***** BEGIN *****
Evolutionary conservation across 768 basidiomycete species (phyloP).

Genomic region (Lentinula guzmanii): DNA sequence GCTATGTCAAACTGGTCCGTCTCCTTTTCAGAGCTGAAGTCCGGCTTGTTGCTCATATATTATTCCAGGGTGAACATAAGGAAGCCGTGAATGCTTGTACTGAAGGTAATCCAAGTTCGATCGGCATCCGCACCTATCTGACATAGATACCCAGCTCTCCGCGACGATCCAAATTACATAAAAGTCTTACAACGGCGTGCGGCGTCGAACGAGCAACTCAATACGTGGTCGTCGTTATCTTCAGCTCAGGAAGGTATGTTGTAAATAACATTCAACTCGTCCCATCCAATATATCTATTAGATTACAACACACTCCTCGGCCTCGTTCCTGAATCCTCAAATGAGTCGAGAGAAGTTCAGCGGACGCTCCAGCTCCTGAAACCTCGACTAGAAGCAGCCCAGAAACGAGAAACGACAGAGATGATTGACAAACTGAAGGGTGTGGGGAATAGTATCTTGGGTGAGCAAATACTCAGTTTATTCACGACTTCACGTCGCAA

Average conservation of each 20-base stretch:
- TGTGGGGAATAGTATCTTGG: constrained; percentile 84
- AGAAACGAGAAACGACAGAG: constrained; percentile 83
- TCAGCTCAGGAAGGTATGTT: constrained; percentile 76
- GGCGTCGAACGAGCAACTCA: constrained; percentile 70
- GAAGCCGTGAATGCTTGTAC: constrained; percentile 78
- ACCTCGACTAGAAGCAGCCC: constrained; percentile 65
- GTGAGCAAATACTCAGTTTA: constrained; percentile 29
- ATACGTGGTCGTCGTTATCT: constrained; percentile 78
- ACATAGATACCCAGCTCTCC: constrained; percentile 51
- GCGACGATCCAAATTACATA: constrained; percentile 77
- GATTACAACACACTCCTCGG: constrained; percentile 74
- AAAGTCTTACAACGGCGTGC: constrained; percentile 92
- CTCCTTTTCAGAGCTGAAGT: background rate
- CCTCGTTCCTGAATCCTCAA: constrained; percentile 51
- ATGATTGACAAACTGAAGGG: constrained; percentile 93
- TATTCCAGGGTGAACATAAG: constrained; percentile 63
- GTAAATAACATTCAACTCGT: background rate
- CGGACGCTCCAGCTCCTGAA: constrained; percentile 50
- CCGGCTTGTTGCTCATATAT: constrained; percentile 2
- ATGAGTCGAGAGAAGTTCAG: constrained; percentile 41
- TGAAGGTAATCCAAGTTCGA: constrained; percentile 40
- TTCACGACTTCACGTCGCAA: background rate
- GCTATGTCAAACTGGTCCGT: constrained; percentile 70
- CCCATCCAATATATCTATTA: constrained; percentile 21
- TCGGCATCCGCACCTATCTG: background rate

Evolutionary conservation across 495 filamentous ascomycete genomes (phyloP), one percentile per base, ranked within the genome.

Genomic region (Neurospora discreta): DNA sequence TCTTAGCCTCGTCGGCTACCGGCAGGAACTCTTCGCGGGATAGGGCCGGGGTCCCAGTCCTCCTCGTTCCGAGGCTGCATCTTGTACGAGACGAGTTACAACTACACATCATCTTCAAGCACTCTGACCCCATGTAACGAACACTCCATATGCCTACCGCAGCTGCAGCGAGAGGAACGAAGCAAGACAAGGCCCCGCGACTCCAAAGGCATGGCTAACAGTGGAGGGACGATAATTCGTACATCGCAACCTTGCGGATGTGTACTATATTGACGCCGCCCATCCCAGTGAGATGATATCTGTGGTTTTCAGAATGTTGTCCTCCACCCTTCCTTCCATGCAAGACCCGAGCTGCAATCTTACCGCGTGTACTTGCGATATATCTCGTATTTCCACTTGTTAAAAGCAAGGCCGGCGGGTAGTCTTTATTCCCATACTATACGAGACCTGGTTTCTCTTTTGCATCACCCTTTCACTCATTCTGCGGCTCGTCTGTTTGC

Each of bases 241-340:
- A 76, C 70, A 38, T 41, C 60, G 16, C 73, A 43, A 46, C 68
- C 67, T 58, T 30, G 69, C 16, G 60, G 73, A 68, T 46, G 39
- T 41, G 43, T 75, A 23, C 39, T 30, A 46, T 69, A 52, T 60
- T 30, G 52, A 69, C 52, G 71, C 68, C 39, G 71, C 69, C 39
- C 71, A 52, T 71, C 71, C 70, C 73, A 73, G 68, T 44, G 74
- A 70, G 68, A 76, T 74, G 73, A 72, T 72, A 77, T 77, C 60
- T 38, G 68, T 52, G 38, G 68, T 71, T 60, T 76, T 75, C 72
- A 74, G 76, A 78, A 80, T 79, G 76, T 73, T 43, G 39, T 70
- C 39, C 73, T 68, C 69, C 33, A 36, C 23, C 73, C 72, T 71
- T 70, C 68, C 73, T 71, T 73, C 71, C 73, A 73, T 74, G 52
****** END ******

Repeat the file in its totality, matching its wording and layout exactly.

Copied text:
Evolutionary conservation across 768 basidiomycete species (phyloP).

Genomic region (Lentinula guzmanii): DNA sequence GCTATGTCAAACTGGTCCGTCTCCTTTTCAGAGCTGAAGTCCGGCTTGTTGCTCATATATTATTCCAGGGTGAACATAAGGAAGCCGTGAATGCTTGTACTGAAGGTAATCCAAGTTCGATCGGCATCCGCACCTATCTGACATAGATACCCAGCTCTCCGCGACGATCCAAATTACATAAAAGTCTTACAACGGCGTGCGGCGTCGAACGAGCAACTCAATACGTGGTCGTCGTTATCTTCAGCTCAGGAAGGTATGTTGTAAATAACATTCAACTCGTCCCATCCAATATATCTATTAGATTACAACACACTCCTCGGCCTCGTTCCTGAATCCTCAAATGAGTCGAGAGAAGTTCAGCGGACGCTCCAGCTCCTGAAACCTCGACTAGAAGCAGCCCAGAAACGAGAAACGACAGAGATGATTGACAAACTGAAGGGTGTGGGGAATAGTATCTTGGGTGAGCAAATACTCAGTTTATTCACGACTTCACGTCGCAA

Average conservation of each 20-base stretch:
- TGTGGGGAATAGTATCTTGG: constrained; percentile 84
- AGAAACGAGAAACGACAGAG: constrained; percentile 83
- TCAGCTCAGGAAGGTATGTT: constrained; percentile 76
- GGCGTCGAACGAGCAACTCA: constrained; percentile 70
- GAAGCCGTGAATGCTTGTAC: constrained; percentile 78
- ACCTCGACTAGAAGCAGCCC: constrained; percentile 65
- GTGAGCAAATACTCAGTTTA: constrained; percentile 29
- ATACGTGGTCGTCGTTATCT: constrained; percentile 78
- ACATAGATACCCAGCTCTCC: constrained; percentile 51
- GCGACGATCCAAATTACATA: constrained; percentile 77
- GATTACAACACACTCCTCGG: constrained; percentile 74
- AAAGTCTTACAACGGCGTGC: constrained; percentile 92
- CTCCTTTTCAGAGCTGAAGT: background rate
- CCTCGTTCCTGAATCCTCAA: constrained; percentile 51
- ATGATTGACAAACTGAAGGG: constrained; percentile 93
- TATTCCAGGGTGAACATAAG: constrained; percentile 63
- GTAAATAACATTCAACTCGT: background rate
- CGGACGCTCCAGCTCCTGAA: constrained; percentile 50
- CCGGCTTGTTGCTCATATAT: constrained; percentile 2
- ATGAGTCGAGAGAAGTTCAG: constrained; percentile 41
- TGAAGGTAATCCAAGTTCGA: constrained; percentile 40
- TTCACGACTTCACGTCGCAA: background rate
- GCTATGTCAAACTGGTCCGT: constrained; percentile 70
- CCCATCCAATATATCTATTA: constrained; percentile 21
- TCGGCATCCGCACCTATCTG: background rate

Evolutionary conservation across 495 filamentous ascomycete genomes (phyloP), one percentile per base, ranked within the genome.

Genomic region (Neurospora discreta): DNA sequence TCTTAGCCTCGTCGGCTACCGGCAGGAACTCTTCGCGGGATAGGGCCGGGGTCCCAGTCCTCCTCGTTCCGAGGCTGCATCTTGTACGAGACGAGTTACAACTACACATCATCTTCAAGCACTCTGACCCCATGTAACGAACACTCCATATGCCTACCGCAGCTGCAGCGAGAGGAACGAAGCAAGACAAGGCCCCGCGACTCCAAAGGCATGGCTAACAGTGGAGGGACGATAATTCGTACATCGCAACCTTGCGGATGTGTACTATATTGACGCCGCCCATCCCAGTGAGATGATATCTGTGGTTTTCAGAATGTTGTCCTCCACCCTTCCTTCCATGCAAGACCCGAGCTGCAATCTTACCGCGTGTACTTGCGATATATCTCGTATTTCCACTTGTTAAAAGCAAGGCCGGCGGGTAGTCTTTATTCCCATACTATACGAGACCTGGTTTCTCTTTTGCATCACCCTTTCACTCATTCTGCGGCTCGTCTGTTTGC

Each of bases 241-340:
- A 76, C 70, A 38, T 41, C 60, G 16, C 73, A 43, A 46, C 68
- C 67, T 58, T 30, G 69, C 16, G 60, G 73, A 68, T 46, G 39
- T 41, G 43, T 75, A 23, C 39, T 30, A 46, T 69, A 52, T 60
- T 30, G 52, A 69, C 52, G 71, C 68, C 39, G 71, C 69, C 39
- C 71, A 52, T 71, C 71, C 70, C 73, A 73, G 68, T 44, G 74
- A 70, G 68, A 76, T 74, G 73, A 72, T 72, A 77, T 77, C 60
- T 38, G 68, T 52, G 38, G 68, T 71, T 60, T 76, T 75, C 72
- A 74, G 76, A 78, A 80, T 79, G 76, T 73, T 43, G 39, T 70
- C 39, C 73, T 68, C 69, C 33, A 36, C 23, C 73, C 72, T 71
- T 70, C 68, C 73, T 71, T 73, C 71, C 73, A 73, T 74, G 52